We don’t know where Atlanta will end up and there’s no particular reason to think they’re going to pull off a miracle, but just being reminded that this roster has enough talent to win games and stay competitive after such a dispiriting start to the year is worth something heading into 2021.

Carolina Panthers (3-6)

The Panthers may very well end up in the basement, not that it would be all that unexpected. This is a better-than-expected football team this year that just battled the Chiefs until the bitter end, and there’s no question that as the Bucs and Saints have to think about retooling at the quarterback position (and the Saints likely have to make a raft of cuts to get under the spending limit), the Panthers will be one of the division’s most dangerous teams going forward.

For right now, though, they’re just not there. The defense is getting picked apart of late and is missing pieces at every level, the offense is capable but not outrageously great on a weekly basis, and it’ll take another offseason or two of infusing talent into the roster to take it to the next level. In the meantime, the Panthers will dwell near the bottom of the NFC South and will try to play spoiler as best they can, though they’ve not fared well against the division on balance thus far in 2020. Even with the Falcons finishing the year on a tough note, it would not be surprising to see the Panthers finish behind them.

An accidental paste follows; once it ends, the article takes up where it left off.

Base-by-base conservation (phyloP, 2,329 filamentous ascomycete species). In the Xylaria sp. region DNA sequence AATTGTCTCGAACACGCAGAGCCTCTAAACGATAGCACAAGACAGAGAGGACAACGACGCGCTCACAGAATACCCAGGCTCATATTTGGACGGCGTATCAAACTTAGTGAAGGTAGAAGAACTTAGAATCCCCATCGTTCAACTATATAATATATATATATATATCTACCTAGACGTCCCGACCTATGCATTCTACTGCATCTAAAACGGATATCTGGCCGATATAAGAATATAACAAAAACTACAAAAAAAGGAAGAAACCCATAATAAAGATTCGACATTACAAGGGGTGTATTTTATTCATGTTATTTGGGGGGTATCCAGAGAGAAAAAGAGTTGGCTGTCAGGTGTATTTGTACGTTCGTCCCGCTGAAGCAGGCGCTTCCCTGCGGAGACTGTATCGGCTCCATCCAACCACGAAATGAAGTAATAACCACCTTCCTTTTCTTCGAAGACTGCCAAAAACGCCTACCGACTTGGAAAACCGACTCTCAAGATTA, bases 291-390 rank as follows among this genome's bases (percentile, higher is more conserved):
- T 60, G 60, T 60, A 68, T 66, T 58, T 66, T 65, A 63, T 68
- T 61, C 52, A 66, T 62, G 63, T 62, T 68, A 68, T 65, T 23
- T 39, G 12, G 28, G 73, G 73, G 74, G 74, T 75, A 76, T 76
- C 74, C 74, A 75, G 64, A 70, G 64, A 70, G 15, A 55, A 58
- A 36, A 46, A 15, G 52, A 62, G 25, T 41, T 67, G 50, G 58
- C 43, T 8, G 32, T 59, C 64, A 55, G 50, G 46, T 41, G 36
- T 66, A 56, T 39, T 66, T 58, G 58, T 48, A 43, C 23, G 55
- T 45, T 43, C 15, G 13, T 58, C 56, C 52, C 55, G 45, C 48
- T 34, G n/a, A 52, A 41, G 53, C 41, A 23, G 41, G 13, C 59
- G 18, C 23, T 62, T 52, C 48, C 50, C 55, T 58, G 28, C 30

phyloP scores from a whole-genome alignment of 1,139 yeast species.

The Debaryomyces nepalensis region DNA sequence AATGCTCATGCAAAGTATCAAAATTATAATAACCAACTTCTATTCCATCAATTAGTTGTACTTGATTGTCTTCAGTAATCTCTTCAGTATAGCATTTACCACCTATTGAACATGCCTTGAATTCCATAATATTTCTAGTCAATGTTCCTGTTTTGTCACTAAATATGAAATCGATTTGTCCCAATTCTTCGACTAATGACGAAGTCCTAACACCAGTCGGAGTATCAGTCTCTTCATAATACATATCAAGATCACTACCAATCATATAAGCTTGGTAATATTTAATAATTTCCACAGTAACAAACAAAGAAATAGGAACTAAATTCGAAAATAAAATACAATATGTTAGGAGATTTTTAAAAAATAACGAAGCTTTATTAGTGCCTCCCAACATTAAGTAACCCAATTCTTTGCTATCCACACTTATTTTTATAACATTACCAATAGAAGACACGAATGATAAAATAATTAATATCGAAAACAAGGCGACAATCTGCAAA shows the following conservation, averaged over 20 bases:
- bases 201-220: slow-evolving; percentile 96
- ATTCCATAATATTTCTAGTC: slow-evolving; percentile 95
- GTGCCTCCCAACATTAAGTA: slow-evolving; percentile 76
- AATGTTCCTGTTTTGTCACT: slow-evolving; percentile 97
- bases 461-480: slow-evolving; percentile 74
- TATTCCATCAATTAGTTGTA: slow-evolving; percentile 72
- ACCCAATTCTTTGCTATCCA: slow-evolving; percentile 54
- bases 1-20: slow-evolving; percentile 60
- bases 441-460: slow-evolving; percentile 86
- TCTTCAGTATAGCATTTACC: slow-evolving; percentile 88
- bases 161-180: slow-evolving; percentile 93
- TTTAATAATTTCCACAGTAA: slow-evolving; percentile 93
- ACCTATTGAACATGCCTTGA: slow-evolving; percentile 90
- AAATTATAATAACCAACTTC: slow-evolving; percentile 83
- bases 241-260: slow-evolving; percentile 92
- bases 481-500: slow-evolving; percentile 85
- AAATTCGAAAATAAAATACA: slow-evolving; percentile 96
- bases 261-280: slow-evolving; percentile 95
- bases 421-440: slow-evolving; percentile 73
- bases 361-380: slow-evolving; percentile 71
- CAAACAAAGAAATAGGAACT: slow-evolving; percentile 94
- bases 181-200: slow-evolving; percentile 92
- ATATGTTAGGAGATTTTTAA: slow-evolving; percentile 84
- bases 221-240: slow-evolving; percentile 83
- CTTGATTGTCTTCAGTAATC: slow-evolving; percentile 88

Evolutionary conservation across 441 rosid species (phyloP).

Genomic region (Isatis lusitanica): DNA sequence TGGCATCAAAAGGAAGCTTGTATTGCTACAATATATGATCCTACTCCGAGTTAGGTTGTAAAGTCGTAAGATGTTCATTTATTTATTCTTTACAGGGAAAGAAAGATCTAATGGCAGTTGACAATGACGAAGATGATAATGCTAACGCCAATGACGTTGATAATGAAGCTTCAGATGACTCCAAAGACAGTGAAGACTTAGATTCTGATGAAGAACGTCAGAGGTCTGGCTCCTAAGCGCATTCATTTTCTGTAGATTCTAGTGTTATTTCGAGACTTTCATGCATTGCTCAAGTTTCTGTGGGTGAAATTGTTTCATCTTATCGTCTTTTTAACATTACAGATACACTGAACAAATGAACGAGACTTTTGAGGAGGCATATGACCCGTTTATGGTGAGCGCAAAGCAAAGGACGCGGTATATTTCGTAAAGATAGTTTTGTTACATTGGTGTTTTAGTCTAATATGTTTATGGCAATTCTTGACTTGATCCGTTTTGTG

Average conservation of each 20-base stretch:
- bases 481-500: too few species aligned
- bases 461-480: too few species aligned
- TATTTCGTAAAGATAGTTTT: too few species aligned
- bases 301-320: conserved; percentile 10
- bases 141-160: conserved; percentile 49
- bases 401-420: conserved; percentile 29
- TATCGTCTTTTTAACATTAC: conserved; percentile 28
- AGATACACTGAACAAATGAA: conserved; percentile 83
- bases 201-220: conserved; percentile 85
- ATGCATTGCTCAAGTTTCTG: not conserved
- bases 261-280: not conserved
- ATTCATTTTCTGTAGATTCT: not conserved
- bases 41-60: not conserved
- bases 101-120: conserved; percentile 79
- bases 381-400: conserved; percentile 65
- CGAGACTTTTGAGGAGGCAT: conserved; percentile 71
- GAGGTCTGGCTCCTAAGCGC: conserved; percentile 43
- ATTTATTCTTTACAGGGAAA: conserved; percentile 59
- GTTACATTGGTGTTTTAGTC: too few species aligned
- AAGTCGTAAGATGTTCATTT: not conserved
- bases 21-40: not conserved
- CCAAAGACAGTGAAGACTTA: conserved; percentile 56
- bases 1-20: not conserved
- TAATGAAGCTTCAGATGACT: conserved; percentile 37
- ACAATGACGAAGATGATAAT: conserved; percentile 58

Final NFC South projections

New Orleans Saints: 11-5

Tampa Bay Buccaneers: 10-6

Atlanta Falcons: 7-9 (I know, I don’t like it either)

Carolina Panthers: 6-10